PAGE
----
Airports across the US reopen to international flights

On September 15, 2020, U.S. Customs and Border Protection (CBP) issued a notice announcing airports across the US would be reopened to international flights.

The announcement confirmed the termination of the policy of routing all international flights into the US carrying U.S. citizens or others exempt from the current travel bans who had departed from, or were otherwise present, in one of the entry-banned countries within 14 days of arrival in the United States to one of 15 US airports where specific public health and screening resources were in place.

Under the CBP notice, with effect from September 14, 2020, airports across the US were being reopened to international flights.

USCIS cites the reason for termination of the policy as “allowing public health resources to be more effectively reprioritized for other containment and mitigation efforts and to stimulate air travel.”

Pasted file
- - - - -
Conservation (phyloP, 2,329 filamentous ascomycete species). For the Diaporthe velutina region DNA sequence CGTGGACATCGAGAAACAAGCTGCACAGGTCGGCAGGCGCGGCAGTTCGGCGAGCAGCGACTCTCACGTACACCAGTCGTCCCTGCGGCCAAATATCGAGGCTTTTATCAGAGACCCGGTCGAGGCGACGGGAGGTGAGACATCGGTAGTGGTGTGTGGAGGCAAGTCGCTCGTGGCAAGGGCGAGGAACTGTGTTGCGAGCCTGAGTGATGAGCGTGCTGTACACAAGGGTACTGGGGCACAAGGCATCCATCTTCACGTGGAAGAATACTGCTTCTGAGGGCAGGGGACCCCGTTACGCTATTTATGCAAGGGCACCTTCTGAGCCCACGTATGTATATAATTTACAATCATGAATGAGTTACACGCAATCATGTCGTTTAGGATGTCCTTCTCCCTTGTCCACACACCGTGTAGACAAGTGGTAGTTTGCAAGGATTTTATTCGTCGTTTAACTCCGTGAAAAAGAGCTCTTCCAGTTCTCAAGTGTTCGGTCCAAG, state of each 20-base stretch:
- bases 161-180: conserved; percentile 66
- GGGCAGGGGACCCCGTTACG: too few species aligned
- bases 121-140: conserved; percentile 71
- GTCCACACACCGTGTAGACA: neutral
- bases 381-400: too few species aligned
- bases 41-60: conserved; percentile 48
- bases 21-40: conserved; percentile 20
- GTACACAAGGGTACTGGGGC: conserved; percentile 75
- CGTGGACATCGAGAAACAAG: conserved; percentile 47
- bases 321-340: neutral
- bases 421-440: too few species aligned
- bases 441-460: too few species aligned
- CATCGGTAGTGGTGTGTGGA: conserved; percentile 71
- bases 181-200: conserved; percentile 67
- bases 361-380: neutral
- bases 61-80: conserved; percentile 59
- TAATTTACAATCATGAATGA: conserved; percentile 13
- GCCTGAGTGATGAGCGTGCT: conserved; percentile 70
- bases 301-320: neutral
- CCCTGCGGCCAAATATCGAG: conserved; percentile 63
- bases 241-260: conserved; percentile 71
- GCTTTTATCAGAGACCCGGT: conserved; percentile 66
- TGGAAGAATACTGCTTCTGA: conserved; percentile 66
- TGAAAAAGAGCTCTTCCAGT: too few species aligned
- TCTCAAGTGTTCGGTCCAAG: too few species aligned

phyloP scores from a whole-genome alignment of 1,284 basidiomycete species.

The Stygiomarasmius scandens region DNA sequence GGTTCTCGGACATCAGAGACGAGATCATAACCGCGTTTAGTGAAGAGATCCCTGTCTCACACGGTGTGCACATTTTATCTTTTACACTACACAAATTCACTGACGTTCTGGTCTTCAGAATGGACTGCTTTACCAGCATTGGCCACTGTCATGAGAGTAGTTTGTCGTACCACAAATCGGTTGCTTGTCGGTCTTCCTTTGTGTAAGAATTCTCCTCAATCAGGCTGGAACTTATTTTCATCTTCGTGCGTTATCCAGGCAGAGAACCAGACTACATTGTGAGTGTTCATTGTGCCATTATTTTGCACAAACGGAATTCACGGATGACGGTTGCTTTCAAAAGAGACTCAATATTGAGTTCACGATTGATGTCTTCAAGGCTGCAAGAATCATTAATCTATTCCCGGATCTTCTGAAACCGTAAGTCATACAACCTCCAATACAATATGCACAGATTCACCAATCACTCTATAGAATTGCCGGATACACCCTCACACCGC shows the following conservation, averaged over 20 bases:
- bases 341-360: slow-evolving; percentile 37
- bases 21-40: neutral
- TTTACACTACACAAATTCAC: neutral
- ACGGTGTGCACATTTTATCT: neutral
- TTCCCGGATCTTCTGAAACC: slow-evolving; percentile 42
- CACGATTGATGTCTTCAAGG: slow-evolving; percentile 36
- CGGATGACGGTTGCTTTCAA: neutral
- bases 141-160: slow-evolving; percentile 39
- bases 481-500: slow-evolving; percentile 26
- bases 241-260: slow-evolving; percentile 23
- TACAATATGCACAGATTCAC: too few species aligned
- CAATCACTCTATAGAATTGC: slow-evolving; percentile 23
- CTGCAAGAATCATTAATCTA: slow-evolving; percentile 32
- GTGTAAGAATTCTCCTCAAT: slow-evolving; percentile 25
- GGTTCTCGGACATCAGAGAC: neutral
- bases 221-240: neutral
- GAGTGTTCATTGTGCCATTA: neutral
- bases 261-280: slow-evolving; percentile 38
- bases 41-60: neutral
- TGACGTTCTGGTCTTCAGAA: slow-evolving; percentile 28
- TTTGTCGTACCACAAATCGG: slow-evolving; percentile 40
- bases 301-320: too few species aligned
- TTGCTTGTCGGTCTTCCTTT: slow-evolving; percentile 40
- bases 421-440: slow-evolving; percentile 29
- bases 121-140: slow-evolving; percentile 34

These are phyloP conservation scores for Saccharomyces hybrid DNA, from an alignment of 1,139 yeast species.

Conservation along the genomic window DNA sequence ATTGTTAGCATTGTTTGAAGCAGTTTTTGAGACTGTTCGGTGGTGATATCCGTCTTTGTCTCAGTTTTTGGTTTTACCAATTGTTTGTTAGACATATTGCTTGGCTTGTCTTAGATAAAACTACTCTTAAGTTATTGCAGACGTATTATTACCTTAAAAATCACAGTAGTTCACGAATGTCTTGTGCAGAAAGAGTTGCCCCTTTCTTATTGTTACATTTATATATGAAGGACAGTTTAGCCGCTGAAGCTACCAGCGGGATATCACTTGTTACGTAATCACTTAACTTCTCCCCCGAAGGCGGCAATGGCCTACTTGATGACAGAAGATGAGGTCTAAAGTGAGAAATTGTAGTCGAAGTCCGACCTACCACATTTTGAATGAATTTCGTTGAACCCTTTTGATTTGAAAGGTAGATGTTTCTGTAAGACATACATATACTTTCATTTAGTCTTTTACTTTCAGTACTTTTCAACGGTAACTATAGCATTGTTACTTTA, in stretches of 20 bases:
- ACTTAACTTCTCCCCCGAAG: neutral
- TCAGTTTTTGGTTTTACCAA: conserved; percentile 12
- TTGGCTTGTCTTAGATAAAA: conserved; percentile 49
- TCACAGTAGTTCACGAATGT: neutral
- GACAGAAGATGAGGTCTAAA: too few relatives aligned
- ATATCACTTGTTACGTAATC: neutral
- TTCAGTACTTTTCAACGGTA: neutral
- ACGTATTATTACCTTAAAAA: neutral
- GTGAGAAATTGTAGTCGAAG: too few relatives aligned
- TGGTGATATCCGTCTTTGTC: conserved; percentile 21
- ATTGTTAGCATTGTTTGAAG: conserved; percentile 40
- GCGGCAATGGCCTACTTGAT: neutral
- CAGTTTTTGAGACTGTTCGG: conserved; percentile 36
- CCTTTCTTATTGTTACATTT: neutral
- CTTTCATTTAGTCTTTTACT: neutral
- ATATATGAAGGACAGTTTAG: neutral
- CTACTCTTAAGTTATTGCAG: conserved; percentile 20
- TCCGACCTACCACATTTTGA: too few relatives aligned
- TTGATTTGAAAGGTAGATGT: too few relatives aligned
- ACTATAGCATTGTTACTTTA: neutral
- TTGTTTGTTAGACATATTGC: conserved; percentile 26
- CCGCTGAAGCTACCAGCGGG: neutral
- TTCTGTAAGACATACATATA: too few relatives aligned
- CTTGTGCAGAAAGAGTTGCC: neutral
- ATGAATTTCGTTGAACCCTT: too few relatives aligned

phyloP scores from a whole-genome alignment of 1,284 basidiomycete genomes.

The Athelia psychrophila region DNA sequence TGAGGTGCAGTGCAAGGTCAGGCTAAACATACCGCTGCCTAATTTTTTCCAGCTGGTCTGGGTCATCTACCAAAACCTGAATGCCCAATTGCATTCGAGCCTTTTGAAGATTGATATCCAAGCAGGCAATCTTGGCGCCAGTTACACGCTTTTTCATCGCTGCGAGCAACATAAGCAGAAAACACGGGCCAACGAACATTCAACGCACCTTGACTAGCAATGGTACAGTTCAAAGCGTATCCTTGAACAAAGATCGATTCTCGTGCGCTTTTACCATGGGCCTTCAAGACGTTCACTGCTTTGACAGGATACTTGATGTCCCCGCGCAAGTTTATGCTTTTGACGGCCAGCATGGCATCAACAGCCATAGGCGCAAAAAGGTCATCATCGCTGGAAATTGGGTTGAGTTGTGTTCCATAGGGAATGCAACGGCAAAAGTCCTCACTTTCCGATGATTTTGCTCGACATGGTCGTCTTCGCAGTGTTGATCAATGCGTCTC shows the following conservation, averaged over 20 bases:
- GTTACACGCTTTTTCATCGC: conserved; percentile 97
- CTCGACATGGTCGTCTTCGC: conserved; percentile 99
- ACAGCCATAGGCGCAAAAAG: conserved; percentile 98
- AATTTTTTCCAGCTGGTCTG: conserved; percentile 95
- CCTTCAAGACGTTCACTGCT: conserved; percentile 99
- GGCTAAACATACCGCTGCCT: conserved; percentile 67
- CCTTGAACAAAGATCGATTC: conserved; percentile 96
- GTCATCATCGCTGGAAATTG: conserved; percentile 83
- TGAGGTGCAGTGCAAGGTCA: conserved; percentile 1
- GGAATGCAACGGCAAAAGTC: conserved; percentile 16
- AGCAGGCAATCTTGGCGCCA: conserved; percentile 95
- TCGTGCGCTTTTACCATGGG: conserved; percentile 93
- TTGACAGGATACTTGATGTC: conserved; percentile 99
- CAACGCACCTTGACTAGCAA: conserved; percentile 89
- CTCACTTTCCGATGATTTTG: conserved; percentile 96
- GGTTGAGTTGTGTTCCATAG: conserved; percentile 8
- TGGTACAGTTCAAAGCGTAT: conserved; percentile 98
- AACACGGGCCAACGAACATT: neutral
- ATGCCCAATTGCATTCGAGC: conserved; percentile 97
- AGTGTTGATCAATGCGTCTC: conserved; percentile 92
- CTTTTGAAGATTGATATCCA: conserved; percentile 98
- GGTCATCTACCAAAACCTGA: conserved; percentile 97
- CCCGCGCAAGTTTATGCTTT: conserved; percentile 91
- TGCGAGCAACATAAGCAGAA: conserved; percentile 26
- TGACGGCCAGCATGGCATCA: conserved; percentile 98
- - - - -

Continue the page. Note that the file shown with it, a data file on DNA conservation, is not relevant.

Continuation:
This notice is not to be confused with existing travel restrictions under presidential proclamations 9984, 9992, 9993, 9996, 10041 and 10042, which remain in place. These restrictions will remain in effect until expressly terminated by the President.

This includes foreign nationals traveling to the US from certain countries, including China, Schengen countries, the UK and Ireland, Iran and Brazil, within 14 days of their arrival to the US who are not be permitted to enter unless they have been granted an exemption.

US immigration advice

NNU Immigration is actively monitoring the impact of the pandemic on US immigration policy and application processing.

As the situation continues to develop, please contact our US immigration specialists for the latest advice for your specific circumstances.

This article does not constitute direct legal advice and is for informational purposes only.

Last updated: September 15, 2020